Last May, metal detectorist Louise Stahlschmidt found some melted lumps of bronze and round bronze artifacts she called “buttons” while exploring a farmed field in Trompgård, north Jutland, Denmark, for the Vendsyssel Historical Museum. She called in her finds and sent pictures. Museum curator Jeppe Boel Jepsen reacted with unprintable enthusiasm when he saw the “buttons” were red enameled bronze fittings characteristic of an Iron Age wagon burial.
The museum immediately secured funding for an excavation of the site, but they had to wait for the crops to be harvested and for the weather to cooperate, so it was winter before they were able to follow up on the exciting discovery. They also needed to enlist the aid of a cadre of amateur archaeologist volunteers like Louise Stahlschmidt without whom the museum could never cover enough ground for a thorough exploration with the limited time and money at its disposal.
When they finally were able to excavate the site, they found the melted fittings from the carriage. The wagon had been set on fire at the time of the burial, hence the oddly shaped lumps Stahlschmidt had found.
The carriage is a rare prize, the stuff that Danish archaeologists dream of on their most feverish nights. It is a Dejbjerg type carriage, named after the first discoveries of their kind, two wagon burials unearthed by archaeologist Henry Petersen in Dejbjerg Præstegårdsmose, western Jutland, in 1881 and 1883. The early Iron Age wagons were manufactured between 300 B.C. and 100 A.D. somewhere in southeastern Europe, where they are more frequently found, and imported into what is now Denmark. Only eight of them have been found in Denmark and northern Germany combined.
The carriages alone were of immense value when they were burned and buried, and this burial was laden with grave goods — a drinking horn, a drinking glass, bronze kettles, a game board with glass playing pieces, a gold ring, fragments of silver that may have been part of drinking cups of the Boscoreale type, only three of which have been found in Denmark before — which make it one of the richest graves from the transitional period between the pre-Roman and Roman Iron Age ever discovered in Denmark.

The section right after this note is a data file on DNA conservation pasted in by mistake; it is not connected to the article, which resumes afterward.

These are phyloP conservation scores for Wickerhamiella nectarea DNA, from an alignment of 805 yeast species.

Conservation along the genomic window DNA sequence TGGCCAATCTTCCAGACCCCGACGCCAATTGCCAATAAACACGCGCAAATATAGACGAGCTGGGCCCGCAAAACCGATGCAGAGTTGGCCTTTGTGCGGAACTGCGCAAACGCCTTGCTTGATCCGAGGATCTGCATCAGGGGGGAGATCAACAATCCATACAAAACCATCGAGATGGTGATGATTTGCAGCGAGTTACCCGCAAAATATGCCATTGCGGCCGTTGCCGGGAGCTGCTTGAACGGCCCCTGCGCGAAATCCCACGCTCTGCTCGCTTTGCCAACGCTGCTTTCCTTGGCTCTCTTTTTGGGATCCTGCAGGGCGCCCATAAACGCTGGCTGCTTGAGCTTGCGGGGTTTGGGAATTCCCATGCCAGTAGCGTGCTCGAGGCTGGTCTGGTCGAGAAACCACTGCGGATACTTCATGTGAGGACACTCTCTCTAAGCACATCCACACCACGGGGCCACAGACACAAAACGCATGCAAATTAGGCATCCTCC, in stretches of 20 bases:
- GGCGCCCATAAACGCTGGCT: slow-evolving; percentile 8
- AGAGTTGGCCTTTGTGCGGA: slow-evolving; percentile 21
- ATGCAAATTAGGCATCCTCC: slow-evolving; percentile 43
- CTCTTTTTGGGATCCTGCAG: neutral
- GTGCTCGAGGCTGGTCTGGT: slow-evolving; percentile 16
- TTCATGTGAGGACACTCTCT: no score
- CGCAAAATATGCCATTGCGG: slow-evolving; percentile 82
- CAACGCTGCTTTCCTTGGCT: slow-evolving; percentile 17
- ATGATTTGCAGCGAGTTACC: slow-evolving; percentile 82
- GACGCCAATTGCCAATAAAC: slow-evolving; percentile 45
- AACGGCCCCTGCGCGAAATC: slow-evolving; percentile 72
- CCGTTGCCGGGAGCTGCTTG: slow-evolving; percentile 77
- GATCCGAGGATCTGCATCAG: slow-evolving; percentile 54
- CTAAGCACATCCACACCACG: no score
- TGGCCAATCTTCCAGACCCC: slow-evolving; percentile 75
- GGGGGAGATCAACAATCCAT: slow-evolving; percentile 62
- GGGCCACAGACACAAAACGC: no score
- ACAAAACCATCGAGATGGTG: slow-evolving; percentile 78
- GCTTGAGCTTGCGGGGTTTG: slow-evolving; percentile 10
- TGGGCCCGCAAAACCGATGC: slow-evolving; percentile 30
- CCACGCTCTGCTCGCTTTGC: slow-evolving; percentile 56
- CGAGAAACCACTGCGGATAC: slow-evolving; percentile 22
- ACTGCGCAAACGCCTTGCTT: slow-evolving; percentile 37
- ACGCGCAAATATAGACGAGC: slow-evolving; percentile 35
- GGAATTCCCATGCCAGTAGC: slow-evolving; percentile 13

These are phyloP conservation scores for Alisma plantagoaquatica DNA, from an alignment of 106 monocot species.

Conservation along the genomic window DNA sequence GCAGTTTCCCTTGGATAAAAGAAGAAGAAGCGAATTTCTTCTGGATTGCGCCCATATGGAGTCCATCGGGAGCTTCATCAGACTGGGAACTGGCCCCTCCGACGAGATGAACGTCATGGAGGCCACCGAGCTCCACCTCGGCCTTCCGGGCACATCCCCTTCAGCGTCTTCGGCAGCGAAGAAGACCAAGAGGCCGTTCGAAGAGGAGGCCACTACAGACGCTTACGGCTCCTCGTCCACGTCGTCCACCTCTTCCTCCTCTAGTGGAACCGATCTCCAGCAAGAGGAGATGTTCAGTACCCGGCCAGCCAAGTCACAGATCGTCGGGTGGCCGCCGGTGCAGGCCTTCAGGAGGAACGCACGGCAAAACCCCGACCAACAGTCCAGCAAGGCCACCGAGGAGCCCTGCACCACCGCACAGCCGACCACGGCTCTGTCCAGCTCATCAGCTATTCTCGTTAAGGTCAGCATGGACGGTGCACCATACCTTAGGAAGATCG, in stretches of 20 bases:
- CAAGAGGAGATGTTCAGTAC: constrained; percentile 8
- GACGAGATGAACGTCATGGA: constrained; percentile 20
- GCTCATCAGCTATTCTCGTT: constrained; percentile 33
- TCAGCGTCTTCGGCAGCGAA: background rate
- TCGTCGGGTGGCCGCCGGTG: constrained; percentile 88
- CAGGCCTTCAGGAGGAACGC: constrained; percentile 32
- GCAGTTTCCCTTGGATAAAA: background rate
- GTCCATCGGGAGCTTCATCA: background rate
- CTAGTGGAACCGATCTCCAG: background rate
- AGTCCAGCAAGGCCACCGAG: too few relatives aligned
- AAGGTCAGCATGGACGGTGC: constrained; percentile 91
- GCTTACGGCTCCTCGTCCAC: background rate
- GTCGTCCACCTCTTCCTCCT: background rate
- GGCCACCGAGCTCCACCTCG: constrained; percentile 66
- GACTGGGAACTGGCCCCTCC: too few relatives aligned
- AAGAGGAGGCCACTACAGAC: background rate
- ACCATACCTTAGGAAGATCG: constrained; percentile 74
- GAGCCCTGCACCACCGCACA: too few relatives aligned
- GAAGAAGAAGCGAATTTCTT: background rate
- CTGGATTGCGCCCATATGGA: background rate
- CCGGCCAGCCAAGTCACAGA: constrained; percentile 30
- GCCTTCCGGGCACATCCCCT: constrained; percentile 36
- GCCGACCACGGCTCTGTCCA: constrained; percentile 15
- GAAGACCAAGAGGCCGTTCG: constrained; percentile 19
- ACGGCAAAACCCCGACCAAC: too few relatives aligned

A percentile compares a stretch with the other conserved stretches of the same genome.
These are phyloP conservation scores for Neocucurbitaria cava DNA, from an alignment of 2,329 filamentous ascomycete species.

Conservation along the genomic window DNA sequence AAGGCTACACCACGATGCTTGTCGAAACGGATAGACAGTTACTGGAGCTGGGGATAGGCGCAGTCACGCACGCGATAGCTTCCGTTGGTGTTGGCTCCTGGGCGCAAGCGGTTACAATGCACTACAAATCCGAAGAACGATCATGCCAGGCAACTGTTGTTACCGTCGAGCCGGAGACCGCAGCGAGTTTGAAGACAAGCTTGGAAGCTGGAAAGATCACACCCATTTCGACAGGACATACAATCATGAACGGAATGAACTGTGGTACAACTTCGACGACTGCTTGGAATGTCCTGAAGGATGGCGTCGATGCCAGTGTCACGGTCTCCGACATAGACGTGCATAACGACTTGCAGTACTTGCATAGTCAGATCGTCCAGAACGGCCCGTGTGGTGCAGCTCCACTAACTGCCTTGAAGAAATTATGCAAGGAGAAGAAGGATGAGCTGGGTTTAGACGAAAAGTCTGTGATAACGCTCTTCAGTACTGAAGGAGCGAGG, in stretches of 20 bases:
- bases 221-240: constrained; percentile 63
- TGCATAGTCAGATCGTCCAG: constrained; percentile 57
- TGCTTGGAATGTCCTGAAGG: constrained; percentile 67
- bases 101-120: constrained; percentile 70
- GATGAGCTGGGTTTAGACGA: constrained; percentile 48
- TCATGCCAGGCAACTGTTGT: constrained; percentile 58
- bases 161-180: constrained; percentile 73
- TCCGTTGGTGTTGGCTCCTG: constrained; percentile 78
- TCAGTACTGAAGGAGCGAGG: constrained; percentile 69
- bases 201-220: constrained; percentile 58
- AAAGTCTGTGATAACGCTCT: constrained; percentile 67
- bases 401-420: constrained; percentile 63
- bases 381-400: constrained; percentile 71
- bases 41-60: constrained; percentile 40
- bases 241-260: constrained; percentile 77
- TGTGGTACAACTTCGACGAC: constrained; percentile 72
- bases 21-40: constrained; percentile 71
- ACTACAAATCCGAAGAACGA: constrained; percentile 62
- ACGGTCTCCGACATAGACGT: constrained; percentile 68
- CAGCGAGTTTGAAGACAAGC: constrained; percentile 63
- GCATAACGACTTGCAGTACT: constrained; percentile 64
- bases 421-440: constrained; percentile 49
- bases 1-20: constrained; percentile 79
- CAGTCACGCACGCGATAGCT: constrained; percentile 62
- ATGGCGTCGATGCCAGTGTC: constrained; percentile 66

The team had to search far and wide with their metal detectors to find more artifacts pointing to the central grave site where the people were buried. At the last hour of three days of searching, they found the grave. Alas, someone had beaten them to the punch in antiquity — the grave was looted — but there were intriguing remains including the hole made by the digging of the original grave, the remnants of cremation and a piece of burned human leg.
After the fire went out, the excavations were collected together with the burned leg of the grave and placed in an oven. The oven has been set in the grave and the fire pit covered. After an unknown period, the tomb has been restored, and the grave has since been moved to a village just a few hundred meters from the grave. This building has previously been partially studied by the museum. This iron age village was simultaneously detected by the detector with the detector, and parts of the burial equipment were also found on this site. Thus, this is a family that reinforces their possessions, their status and their relations with other elite families beyond Europe, at an ancestral cave, not only by the tombs but also at the settlements.